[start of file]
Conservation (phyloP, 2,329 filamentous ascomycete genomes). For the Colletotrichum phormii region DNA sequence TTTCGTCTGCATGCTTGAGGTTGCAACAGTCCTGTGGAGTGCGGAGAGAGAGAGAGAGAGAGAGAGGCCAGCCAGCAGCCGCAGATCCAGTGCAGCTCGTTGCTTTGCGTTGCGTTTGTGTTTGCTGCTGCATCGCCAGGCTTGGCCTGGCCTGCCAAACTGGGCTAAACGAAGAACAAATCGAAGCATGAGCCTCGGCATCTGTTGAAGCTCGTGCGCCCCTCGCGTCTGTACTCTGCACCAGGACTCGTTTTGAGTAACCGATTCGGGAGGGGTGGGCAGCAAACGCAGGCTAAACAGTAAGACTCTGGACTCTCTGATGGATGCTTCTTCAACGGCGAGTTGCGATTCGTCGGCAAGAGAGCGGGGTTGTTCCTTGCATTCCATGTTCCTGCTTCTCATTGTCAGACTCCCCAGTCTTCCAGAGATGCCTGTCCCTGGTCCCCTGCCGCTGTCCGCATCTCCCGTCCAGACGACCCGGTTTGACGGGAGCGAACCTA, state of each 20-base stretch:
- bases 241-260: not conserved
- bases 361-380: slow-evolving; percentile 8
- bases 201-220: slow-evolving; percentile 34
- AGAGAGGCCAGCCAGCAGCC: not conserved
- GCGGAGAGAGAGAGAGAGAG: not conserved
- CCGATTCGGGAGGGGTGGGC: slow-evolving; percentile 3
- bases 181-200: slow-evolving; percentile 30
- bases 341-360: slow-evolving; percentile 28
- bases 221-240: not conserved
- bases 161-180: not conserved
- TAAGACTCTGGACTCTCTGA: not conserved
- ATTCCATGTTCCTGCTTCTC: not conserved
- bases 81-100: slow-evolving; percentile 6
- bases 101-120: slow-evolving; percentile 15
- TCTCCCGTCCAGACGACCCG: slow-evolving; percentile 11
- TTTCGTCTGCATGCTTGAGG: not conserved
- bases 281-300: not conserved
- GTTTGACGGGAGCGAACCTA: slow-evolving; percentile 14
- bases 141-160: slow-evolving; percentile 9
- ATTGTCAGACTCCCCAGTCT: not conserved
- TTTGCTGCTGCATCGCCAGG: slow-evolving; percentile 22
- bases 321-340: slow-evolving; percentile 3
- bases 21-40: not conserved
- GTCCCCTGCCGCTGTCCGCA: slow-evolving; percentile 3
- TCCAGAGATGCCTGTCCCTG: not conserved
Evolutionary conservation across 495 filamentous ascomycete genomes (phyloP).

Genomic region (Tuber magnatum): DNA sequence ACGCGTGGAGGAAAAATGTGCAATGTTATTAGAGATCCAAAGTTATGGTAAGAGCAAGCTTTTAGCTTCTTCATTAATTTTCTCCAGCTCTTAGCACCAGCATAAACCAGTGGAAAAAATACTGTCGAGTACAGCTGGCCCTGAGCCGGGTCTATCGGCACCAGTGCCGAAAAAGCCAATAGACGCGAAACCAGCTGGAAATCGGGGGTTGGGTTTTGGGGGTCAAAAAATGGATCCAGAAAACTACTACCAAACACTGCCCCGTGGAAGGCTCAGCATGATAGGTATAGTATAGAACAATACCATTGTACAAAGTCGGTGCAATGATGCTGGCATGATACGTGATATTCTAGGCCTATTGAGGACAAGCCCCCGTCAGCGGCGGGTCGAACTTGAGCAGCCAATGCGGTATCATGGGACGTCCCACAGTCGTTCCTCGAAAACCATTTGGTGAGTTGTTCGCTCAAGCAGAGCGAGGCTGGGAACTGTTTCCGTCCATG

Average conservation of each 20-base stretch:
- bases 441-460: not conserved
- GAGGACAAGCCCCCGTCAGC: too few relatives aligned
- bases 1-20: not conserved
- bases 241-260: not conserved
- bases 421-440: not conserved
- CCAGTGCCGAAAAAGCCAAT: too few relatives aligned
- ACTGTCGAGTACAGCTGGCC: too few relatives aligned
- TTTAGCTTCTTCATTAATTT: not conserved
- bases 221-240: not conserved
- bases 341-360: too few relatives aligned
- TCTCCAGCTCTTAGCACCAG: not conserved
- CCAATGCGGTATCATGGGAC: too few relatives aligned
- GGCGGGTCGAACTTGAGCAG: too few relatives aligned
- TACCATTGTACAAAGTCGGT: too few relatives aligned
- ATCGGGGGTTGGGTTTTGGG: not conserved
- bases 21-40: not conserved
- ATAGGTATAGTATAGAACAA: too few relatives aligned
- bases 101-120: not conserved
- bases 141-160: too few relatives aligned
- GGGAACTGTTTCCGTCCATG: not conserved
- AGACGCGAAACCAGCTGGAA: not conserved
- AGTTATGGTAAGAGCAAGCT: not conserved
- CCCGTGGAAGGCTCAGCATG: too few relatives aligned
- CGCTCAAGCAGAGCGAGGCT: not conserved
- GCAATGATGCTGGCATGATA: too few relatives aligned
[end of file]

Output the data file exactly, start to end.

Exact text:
Conservation (phyloP, 2,329 filamentous ascomycete genomes). For the Colletotrichum phormii region DNA sequence TTTCGTCTGCATGCTTGAGGTTGCAACAGTCCTGTGGAGTGCGGAGAGAGAGAGAGAGAGAGAGAGGCCAGCCAGCAGCCGCAGATCCAGTGCAGCTCGTTGCTTTGCGTTGCGTTTGTGTTTGCTGCTGCATCGCCAGGCTTGGCCTGGCCTGCCAAACTGGGCTAAACGAAGAACAAATCGAAGCATGAGCCTCGGCATCTGTTGAAGCTCGTGCGCCCCTCGCGTCTGTACTCTGCACCAGGACTCGTTTTGAGTAACCGATTCGGGAGGGGTGGGCAGCAAACGCAGGCTAAACAGTAAGACTCTGGACTCTCTGATGGATGCTTCTTCAACGGCGAGTTGCGATTCGTCGGCAAGAGAGCGGGGTTGTTCCTTGCATTCCATGTTCCTGCTTCTCATTGTCAGACTCCCCAGTCTTCCAGAGATGCCTGTCCCTGGTCCCCTGCCGCTGTCCGCATCTCCCGTCCAGACGACCCGGTTTGACGGGAGCGAACCTA, state of each 20-base stretch:
- bases 241-260: not conserved
- bases 361-380: slow-evolving; percentile 8
- bases 201-220: slow-evolving; percentile 34
- AGAGAGGCCAGCCAGCAGCC: not conserved
- GCGGAGAGAGAGAGAGAGAG: not conserved
- CCGATTCGGGAGGGGTGGGC: slow-evolving; percentile 3
- bases 181-200: slow-evolving; percentile 30
- bases 341-360: slow-evolving; percentile 28
- bases 221-240: not conserved
- bases 161-180: not conserved
- TAAGACTCTGGACTCTCTGA: not conserved
- ATTCCATGTTCCTGCTTCTC: not conserved
- bases 81-100: slow-evolving; percentile 6
- bases 101-120: slow-evolving; percentile 15
- TCTCCCGTCCAGACGACCCG: slow-evolving; percentile 11
- TTTCGTCTGCATGCTTGAGG: not conserved
- bases 281-300: not conserved
- GTTTGACGGGAGCGAACCTA: slow-evolving; percentile 14
- bases 141-160: slow-evolving; percentile 9
- ATTGTCAGACTCCCCAGTCT: not conserved
- TTTGCTGCTGCATCGCCAGG: slow-evolving; percentile 22
- bases 321-340: slow-evolving; percentile 3
- bases 21-40: not conserved
- GTCCCCTGCCGCTGTCCGCA: slow-evolving; percentile 3
- TCCAGAGATGCCTGTCCCTG: not conserved
Evolutionary conservation across 495 filamentous ascomycete genomes (phyloP).

Genomic region (Tuber magnatum): DNA sequence ACGCGTGGAGGAAAAATGTGCAATGTTATTAGAGATCCAAAGTTATGGTAAGAGCAAGCTTTTAGCTTCTTCATTAATTTTCTCCAGCTCTTAGCACCAGCATAAACCAGTGGAAAAAATACTGTCGAGTACAGCTGGCCCTGAGCCGGGTCTATCGGCACCAGTGCCGAAAAAGCCAATAGACGCGAAACCAGCTGGAAATCGGGGGTTGGGTTTTGGGGGTCAAAAAATGGATCCAGAAAACTACTACCAAACACTGCCCCGTGGAAGGCTCAGCATGATAGGTATAGTATAGAACAATACCATTGTACAAAGTCGGTGCAATGATGCTGGCATGATACGTGATATTCTAGGCCTATTGAGGACAAGCCCCCGTCAGCGGCGGGTCGAACTTGAGCAGCCAATGCGGTATCATGGGACGTCCCACAGTCGTTCCTCGAAAACCATTTGGTGAGTTGTTCGCTCAAGCAGAGCGAGGCTGGGAACTGTTTCCGTCCATG

Average conservation of each 20-base stretch:
- bases 441-460: not conserved
- GAGGACAAGCCCCCGTCAGC: too few relatives aligned
- bases 1-20: not conserved
- bases 241-260: not conserved
- bases 421-440: not conserved
- CCAGTGCCGAAAAAGCCAAT: too few relatives aligned
- ACTGTCGAGTACAGCTGGCC: too few relatives aligned
- TTTAGCTTCTTCATTAATTT: not conserved
- bases 221-240: not conserved
- bases 341-360: too few relatives aligned
- TCTCCAGCTCTTAGCACCAG: not conserved
- CCAATGCGGTATCATGGGAC: too few relatives aligned
- GGCGGGTCGAACTTGAGCAG: too few relatives aligned
- TACCATTGTACAAAGTCGGT: too few relatives aligned
- ATCGGGGGTTGGGTTTTGGG: not conserved
- bases 21-40: not conserved
- ATAGGTATAGTATAGAACAA: too few relatives aligned
- bases 101-120: not conserved
- bases 141-160: too few relatives aligned
- GGGAACTGTTTCCGTCCATG: not conserved
- AGACGCGAAACCAGCTGGAA: not conserved
- AGTTATGGTAAGAGCAAGCT: not conserved
- CCCGTGGAAGGCTCAGCATG: too few relatives aligned
- CGCTCAAGCAGAGCGAGGCT: not conserved
- GCAATGATGCTGGCATGATA: too few relatives aligned